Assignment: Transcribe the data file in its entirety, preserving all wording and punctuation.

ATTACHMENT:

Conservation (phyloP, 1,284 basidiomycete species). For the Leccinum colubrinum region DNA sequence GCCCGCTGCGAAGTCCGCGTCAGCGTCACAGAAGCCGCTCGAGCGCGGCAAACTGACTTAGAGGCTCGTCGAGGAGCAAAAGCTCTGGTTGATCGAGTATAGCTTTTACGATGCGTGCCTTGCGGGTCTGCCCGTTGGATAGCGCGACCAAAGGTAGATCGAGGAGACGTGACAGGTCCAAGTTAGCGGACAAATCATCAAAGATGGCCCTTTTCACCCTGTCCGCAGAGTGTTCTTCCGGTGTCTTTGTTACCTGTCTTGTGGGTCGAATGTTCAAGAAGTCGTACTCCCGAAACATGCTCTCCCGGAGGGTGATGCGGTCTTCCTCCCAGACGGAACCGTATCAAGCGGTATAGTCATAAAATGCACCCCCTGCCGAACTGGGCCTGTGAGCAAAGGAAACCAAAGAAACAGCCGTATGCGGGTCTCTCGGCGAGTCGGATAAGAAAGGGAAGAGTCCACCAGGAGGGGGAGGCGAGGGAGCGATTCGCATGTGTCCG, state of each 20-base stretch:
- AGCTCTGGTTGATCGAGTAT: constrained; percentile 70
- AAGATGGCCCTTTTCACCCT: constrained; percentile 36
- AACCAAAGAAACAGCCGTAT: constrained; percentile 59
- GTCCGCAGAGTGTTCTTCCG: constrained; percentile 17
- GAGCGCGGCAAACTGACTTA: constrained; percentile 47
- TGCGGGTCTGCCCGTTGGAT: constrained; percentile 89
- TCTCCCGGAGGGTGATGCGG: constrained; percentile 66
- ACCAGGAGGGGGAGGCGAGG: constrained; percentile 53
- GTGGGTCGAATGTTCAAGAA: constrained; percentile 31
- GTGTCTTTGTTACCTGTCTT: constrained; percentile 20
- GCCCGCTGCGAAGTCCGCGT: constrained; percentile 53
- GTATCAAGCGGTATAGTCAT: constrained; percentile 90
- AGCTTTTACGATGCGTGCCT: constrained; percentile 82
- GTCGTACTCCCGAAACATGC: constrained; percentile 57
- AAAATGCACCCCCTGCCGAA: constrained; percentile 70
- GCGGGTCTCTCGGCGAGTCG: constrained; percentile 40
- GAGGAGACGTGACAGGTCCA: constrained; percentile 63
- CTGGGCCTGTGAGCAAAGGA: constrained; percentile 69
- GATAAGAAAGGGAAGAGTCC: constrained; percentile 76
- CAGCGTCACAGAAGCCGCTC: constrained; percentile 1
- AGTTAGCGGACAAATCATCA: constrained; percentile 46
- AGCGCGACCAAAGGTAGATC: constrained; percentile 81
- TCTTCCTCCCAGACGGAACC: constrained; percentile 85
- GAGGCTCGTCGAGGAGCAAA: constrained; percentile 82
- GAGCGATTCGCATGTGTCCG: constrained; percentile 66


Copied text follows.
Conservation (phyloP, 1,284 basidiomycete species). For the Leccinum colubrinum region DNA sequence GCCCGCTGCGAAGTCCGCGTCAGCGTCACAGAAGCCGCTCGAGCGCGGCAAACTGACTTAGAGGCTCGTCGAGGAGCAAAAGCTCTGGTTGATCGAGTATAGCTTTTACGATGCGTGCCTTGCGGGTCTGCCCGTTGGATAGCGCGACCAAAGGTAGATCGAGGAGACGTGACAGGTCCAAGTTAGCGGACAAATCATCAAAGATGGCCCTTTTCACCCTGTCCGCAGAGTGTTCTTCCGGTGTCTTTGTTACCTGTCTTGTGGGTCGAATGTTCAAGAAGTCGTACTCCCGAAACATGCTCTCCCGGAGGGTGATGCGGTCTTCCTCCCAGACGGAACCGTATCAAGCGGTATAGTCATAAAATGCACCCCCTGCCGAACTGGGCCTGTGAGCAAAGGAAACCAAAGAAACAGCCGTATGCGGGTCTCTCGGCGAGTCGGATAAGAAAGGGAAGAGTCCACCAGGAGGGGGAGGCGAGGGAGCGATTCGCATGTGTCCG, state of each 20-base stretch:
- AGCTCTGGTTGATCGAGTAT: constrained; percentile 70
- AAGATGGCCCTTTTCACCCT: constrained; percentile 36
- AACCAAAGAAACAGCCGTAT: constrained; percentile 59
- GTCCGCAGAGTGTTCTTCCG: constrained; percentile 17
- GAGCGCGGCAAACTGACTTA: constrained; percentile 47
- TGCGGGTCTGCCCGTTGGAT: constrained; percentile 89
- TCTCCCGGAGGGTGATGCGG: constrained; percentile 66
- ACCAGGAGGGGGAGGCGAGG: constrained; percentile 53
- GTGGGTCGAATGTTCAAGAA: constrained; percentile 31
- GTGTCTTTGTTACCTGTCTT: constrained; percentile 20
- GCCCGCTGCGAAGTCCGCGT: constrained; percentile 53
- GTATCAAGCGGTATAGTCAT: constrained; percentile 90
- AGCTTTTACGATGCGTGCCT: constrained; percentile 82
- GTCGTACTCCCGAAACATGC: constrained; percentile 57
- AAAATGCACCCCCTGCCGAA: constrained; percentile 70
- GCGGGTCTCTCGGCGAGTCG: constrained; percentile 40
- GAGGAGACGTGACAGGTCCA: constrained; percentile 63
- CTGGGCCTGTGAGCAAAGGA: constrained; percentile 69
- GATAAGAAAGGGAAGAGTCC: constrained; percentile 76
- CAGCGTCACAGAAGCCGCTC: constrained; percentile 1
- AGTTAGCGGACAAATCATCA: constrained; percentile 46
- AGCGCGACCAAAGGTAGATC: constrained; percentile 81
- TCTTCCTCCCAGACGGAACC: constrained; percentile 85
- GAGGCTCGTCGAGGAGCAAA: constrained; percentile 82
- GAGCGATTCGCATGTGTCCG: constrained; percentile 66